Our vehicle emissions research is focused on the use of remote sensing. Over the past few years a focus of this research has been the development of more robust information on the emissions of NO$_x$ and NO$_2$. Early work gave a strong indication that emissions of NO$_x$ from diesel light duty vehicles were not decreasing as expected, which later became a significant issue in the light of the ‘dieselgate’ issue Carslaw et al., (2011).
Main findings and interests
Below is a brief summary of our main findings and associated papers.
Carslaw et al., (2011) showed that based on extensive remote sensing measurements that NO$_x$ emissions were not decreasing as expected from light duty diesel vehicles and this lack of decrease could also be observed in the atmosphere. Coupled with increases in primary NO$_2$ emissions (Carslaw, 2005), these two effects combined to produce the European “NO$_2$ problem”.
Remote sensing in 2013 aimed to quantify the performance of urban bus retrofit technology using an SCRT technology. Results were encouraging but there were significant periods where the aftertreatment system was less than optimal, see Carslaw et al., (2015).
We showed that there was a strong ambient temperature dependence in light duty diesel NO$_x$ emissions following extensive measurement campaigns throughout 2017 and 2018 Grange et al., (2019).This finding may have important implications for emissions inventories of road vehicle NO$_x$ emissions and imply emissions may be overestimated in summer and underestimated in winter.
The first measurements of NO$_2$ in the UK were made in London Carslaw and Rhys-Tyler (2013). This work also showed the large differential performance of emissions control on vehicles and especially urban buses.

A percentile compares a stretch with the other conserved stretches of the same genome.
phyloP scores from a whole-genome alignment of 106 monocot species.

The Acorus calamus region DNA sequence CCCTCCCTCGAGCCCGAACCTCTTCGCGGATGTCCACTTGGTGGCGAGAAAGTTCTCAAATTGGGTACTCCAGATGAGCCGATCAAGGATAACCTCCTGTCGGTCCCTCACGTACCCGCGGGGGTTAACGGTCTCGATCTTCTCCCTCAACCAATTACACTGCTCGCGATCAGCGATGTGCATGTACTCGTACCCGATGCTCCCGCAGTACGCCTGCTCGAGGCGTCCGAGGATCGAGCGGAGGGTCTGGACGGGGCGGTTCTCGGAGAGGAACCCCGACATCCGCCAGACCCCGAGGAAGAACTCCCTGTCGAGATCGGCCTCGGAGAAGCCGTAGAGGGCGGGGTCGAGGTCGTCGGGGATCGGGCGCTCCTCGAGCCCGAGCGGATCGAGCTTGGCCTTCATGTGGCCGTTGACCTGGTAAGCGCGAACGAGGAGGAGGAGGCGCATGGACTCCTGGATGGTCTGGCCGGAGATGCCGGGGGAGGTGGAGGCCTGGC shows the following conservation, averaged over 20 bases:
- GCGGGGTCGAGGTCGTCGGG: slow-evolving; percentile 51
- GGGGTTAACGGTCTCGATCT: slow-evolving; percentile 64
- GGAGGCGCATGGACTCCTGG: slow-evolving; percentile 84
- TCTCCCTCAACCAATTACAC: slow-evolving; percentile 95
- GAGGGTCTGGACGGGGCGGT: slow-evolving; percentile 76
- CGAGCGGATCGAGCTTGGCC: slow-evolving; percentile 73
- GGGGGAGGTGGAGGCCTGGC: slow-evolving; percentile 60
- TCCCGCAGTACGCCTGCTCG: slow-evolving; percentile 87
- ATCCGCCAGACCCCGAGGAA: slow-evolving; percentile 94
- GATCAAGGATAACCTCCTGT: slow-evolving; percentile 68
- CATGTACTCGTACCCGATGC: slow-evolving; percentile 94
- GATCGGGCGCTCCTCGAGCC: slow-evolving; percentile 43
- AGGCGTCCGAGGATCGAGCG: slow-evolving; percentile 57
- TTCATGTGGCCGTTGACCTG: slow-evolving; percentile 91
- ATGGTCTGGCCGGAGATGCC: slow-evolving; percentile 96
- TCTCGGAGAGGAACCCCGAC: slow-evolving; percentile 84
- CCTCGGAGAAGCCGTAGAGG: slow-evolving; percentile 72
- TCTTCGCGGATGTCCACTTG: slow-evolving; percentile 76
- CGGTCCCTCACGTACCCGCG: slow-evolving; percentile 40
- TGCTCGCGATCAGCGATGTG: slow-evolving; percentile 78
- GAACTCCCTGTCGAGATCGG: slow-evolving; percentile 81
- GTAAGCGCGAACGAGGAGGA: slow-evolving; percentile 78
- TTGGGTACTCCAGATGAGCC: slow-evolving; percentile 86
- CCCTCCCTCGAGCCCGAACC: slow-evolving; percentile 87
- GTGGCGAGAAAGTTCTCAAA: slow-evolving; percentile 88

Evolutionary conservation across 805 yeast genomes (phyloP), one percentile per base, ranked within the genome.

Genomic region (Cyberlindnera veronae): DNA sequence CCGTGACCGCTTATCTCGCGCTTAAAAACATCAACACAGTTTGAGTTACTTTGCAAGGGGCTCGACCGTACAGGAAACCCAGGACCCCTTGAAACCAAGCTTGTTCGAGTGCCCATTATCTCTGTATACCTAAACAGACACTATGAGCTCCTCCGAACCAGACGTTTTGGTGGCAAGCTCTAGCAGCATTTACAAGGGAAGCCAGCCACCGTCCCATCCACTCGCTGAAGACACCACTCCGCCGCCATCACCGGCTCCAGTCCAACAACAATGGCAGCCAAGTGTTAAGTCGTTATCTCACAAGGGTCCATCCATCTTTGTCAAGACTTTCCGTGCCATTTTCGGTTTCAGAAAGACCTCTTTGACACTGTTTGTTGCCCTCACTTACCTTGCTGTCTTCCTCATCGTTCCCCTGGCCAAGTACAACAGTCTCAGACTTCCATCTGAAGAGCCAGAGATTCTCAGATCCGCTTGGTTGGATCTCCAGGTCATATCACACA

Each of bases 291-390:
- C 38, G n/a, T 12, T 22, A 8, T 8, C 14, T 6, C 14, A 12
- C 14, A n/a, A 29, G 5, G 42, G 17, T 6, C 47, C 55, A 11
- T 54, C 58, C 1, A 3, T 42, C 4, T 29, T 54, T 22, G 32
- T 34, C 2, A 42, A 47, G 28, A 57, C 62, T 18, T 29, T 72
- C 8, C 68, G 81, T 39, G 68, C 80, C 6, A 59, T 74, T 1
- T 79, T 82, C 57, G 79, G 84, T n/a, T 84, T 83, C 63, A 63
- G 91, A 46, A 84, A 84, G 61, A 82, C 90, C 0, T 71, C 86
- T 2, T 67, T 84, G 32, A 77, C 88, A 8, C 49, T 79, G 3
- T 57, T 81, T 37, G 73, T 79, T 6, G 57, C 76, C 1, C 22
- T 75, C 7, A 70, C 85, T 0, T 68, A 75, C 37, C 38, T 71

The focus during the latter half of 2019 will be the measurement of Heavy Duty Vehicles using the Denver FEAT.
Our research in the area of vehicle emissions benefits from several collaborations:
The University of Denver — where the vehicle emission remote sensing was developed by the late Professor Donald Stedman, and Dr Gary Bishop.
Ricardo, who make extensive measurements using the Opus RSD5000 instrument. We work closely with Ricardo — David Carslaw has a joint position, Ricardo supports two CASE studentships and we collaborate extensively.
OPUS RSE based in Madrid who develop the RSD5000 instrument. The University of York owns a RSD5000 instrument.
The CONOX partnership, which led to Europe’s first vehicle emission remote sensing database.
Most of our measurements have used the University of Denver FEAT instrument, which for a long time has had the capability of measuring NO$_2$ and NH$_3$, both of importance from a vehicle emission perspective. A specific interest in using the FEAT instrument was to robustly quantify direct emissions of NO$_2$.
Recent work has considered the potentially important effect of ambient temperature in affecting emissions of NO$_x$ from light duty diesel vehicles. This work for the first time measured at lower ambient temperatures than is typical for remote sensing campaigns.